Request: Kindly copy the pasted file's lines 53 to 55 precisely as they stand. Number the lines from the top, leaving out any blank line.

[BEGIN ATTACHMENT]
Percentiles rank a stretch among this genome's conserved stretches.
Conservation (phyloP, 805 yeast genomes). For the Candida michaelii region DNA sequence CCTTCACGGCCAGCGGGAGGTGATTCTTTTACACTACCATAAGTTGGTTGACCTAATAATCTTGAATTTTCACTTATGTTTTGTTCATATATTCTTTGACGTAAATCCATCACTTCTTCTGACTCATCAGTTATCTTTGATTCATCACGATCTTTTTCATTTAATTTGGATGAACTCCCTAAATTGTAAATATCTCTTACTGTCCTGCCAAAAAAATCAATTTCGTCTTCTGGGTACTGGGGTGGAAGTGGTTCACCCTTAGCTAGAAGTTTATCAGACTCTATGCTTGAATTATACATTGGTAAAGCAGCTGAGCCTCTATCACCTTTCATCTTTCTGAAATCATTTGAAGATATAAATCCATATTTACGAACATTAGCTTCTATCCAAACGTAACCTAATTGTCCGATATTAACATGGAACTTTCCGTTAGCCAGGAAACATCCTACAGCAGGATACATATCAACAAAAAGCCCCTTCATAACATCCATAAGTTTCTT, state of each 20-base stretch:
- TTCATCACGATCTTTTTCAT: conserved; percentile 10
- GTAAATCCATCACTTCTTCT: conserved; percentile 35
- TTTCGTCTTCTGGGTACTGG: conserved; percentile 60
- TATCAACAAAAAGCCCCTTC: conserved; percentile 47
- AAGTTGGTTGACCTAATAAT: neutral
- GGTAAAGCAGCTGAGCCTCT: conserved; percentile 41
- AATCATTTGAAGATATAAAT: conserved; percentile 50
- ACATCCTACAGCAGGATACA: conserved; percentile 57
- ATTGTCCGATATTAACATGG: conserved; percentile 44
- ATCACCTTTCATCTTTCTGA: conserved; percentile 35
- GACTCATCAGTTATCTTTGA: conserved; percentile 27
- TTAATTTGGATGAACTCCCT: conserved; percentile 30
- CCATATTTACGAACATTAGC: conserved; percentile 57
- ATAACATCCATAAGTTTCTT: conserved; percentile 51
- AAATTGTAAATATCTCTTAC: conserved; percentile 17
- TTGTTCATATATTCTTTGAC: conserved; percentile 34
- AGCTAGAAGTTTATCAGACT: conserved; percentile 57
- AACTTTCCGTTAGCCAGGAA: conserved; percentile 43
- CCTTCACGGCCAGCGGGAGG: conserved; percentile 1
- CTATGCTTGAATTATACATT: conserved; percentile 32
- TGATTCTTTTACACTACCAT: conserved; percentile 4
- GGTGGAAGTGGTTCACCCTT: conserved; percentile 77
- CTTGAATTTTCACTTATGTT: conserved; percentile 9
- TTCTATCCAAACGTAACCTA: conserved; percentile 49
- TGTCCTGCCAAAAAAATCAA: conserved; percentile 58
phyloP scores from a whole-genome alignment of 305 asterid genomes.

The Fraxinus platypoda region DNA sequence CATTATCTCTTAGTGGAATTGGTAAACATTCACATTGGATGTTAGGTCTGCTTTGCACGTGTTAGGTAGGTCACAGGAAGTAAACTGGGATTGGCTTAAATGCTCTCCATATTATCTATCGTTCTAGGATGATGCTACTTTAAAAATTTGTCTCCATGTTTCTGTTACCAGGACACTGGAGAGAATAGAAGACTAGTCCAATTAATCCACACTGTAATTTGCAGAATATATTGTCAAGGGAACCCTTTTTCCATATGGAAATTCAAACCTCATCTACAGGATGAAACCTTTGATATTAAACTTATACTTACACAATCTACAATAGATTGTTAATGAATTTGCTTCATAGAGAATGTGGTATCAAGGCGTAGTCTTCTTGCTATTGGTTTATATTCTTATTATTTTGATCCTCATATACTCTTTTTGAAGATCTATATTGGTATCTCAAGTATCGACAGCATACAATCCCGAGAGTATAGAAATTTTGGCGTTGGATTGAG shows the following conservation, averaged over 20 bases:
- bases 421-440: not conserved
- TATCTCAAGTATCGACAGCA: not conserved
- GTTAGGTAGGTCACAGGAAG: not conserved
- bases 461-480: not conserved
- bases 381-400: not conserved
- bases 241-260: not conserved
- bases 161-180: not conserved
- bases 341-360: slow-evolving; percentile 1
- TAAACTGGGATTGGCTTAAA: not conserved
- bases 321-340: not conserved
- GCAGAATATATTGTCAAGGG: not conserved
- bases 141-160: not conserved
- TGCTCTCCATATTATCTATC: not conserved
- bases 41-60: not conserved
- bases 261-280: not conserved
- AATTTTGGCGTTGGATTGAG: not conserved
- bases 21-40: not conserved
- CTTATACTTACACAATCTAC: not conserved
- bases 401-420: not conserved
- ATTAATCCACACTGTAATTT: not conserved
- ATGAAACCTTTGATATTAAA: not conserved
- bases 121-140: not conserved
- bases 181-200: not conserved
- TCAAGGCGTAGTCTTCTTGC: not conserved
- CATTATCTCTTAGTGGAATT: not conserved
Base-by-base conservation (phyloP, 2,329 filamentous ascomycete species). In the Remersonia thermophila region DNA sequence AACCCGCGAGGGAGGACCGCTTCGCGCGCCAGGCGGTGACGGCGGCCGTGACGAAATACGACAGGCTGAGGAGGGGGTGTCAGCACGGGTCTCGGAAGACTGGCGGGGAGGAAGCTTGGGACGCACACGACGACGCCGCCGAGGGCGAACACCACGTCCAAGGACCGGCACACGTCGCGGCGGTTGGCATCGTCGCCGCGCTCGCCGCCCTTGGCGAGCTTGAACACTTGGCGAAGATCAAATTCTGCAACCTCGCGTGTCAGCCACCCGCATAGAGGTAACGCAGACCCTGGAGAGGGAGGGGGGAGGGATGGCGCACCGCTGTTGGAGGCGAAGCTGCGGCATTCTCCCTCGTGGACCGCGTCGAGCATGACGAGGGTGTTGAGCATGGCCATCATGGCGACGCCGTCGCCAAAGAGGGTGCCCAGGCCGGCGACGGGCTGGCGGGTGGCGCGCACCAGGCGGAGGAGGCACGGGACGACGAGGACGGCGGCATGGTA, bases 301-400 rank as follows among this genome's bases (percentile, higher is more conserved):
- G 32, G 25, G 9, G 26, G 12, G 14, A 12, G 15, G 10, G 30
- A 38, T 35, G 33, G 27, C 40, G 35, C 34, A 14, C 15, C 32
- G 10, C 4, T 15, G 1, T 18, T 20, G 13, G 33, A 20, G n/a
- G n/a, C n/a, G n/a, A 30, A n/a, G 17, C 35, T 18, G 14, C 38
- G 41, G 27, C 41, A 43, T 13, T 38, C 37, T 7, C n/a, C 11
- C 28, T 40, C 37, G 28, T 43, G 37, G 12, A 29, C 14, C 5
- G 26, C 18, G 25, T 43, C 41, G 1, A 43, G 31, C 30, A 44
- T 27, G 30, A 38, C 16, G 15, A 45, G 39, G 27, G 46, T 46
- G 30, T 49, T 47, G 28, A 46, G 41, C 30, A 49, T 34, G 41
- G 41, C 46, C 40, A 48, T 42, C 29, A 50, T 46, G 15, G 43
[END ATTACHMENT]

- TCAAGGCGTAGTCTTCTTGC: not conserved
- CATTATCTCTTAGTGGAATT: not conserved
Base-by-base conservation (phyloP, 2,329 filamentous ascomycete species). In the Remersonia thermophila region DNA sequence AACCCGCGAGGGAGGACCGCTTCGCGCGCCAGGCGGTGACGGCGGCCGTGACGAAATACGACAGGCTGAGGAGGGGGTGTCAGCACGGGTCTCGGAAGACTGGCGGGGAGGAAGCTTGGGACGCACACGACGACGCCGCCGAGGGCGAACACCACGTCCAAGGACCGGCACACGTCGCGGCGGTTGGCATCGTCGCCGCGCTCGCCGCCCTTGGCGAGCTTGAACACTTGGCGAAGATCAAATTCTGCAACCTCGCGTGTCAGCCACCCGCATAGAGGTAACGCAGACCCTGGAGAGGGAGGGGGGAGGGATGGCGCACCGCTGTTGGAGGCGAAGCTGCGGCATTCTCCCTCGTGGACCGCGTCGAGCATGACGAGGGTGTTGAGCATGGCCATCATGGCGACGCCGTCGCCAAAGAGGGTGCCCAGGCCGGCGACGGGCTGGCGGGTGGCGCGCACCAGGCGGAGGAGGCACGGGACGACGAGGACGGCGGCATGGTA, bases 301-400 rank as follows among this genome's bases (percentile, higher is more conserved):